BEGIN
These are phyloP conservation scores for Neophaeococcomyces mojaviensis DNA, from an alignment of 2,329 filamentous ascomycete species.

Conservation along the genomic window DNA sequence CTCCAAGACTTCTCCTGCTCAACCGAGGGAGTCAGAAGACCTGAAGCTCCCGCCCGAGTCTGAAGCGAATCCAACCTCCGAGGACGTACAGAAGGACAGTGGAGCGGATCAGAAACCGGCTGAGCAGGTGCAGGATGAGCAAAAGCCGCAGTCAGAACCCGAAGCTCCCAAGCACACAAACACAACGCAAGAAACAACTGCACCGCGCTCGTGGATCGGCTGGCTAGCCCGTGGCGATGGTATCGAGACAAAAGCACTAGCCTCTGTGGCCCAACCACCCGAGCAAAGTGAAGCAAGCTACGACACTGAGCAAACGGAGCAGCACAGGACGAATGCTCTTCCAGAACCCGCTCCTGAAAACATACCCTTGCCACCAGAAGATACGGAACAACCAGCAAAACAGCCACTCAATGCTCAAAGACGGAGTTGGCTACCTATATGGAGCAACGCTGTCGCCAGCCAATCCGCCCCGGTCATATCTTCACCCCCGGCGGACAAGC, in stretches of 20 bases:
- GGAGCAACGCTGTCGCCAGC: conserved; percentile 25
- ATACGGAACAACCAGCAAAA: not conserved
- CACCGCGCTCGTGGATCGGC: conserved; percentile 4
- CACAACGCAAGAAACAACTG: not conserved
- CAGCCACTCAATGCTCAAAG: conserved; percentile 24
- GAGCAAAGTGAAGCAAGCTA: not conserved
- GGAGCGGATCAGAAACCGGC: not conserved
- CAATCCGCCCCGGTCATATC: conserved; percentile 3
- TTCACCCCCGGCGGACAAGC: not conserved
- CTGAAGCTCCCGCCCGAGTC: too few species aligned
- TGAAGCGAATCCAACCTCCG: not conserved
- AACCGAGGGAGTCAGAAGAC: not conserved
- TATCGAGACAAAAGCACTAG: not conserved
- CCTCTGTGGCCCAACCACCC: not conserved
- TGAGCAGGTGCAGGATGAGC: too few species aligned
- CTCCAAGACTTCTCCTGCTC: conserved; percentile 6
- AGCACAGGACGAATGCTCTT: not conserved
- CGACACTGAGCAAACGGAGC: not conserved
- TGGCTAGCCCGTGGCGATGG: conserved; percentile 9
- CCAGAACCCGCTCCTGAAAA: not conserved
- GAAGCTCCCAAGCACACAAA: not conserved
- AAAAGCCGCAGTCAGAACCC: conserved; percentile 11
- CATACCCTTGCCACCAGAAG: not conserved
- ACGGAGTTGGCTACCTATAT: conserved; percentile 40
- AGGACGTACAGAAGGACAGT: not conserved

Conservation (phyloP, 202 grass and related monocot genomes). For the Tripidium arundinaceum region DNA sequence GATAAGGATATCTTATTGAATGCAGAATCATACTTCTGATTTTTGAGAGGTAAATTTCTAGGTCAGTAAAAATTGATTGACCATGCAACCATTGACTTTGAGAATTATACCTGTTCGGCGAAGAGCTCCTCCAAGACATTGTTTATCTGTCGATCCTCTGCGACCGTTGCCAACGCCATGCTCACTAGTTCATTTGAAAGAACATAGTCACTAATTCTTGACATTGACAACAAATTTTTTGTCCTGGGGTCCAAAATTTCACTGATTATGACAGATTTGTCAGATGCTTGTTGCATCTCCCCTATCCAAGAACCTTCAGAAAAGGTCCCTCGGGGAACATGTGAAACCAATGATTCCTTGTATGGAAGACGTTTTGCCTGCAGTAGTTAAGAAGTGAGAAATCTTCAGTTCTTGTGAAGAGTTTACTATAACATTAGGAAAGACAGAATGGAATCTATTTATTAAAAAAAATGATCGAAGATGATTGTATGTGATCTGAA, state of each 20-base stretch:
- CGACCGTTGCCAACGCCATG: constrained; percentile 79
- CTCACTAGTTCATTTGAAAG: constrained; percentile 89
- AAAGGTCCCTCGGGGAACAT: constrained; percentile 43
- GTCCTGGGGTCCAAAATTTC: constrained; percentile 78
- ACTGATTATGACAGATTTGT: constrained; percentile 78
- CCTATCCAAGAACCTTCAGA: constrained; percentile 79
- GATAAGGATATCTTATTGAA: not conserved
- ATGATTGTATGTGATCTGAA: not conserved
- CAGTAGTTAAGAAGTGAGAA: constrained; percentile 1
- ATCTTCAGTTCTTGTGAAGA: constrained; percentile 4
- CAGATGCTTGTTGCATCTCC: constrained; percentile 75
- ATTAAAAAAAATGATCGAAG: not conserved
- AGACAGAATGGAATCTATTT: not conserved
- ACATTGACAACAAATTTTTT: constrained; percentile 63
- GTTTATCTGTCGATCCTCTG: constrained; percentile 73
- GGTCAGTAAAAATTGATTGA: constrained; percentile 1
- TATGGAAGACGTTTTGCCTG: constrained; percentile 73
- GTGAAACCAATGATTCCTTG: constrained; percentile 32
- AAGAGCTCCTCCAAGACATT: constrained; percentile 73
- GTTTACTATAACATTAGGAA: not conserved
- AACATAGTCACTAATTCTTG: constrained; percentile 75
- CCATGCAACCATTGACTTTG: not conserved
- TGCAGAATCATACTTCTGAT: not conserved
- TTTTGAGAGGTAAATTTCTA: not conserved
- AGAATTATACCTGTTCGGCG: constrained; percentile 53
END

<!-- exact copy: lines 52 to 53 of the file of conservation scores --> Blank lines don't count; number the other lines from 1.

- TTTTGAGAGGTAAATTTCTA: not conserved
- AGAATTATACCTGTTCGGCG: constrained; percentile 53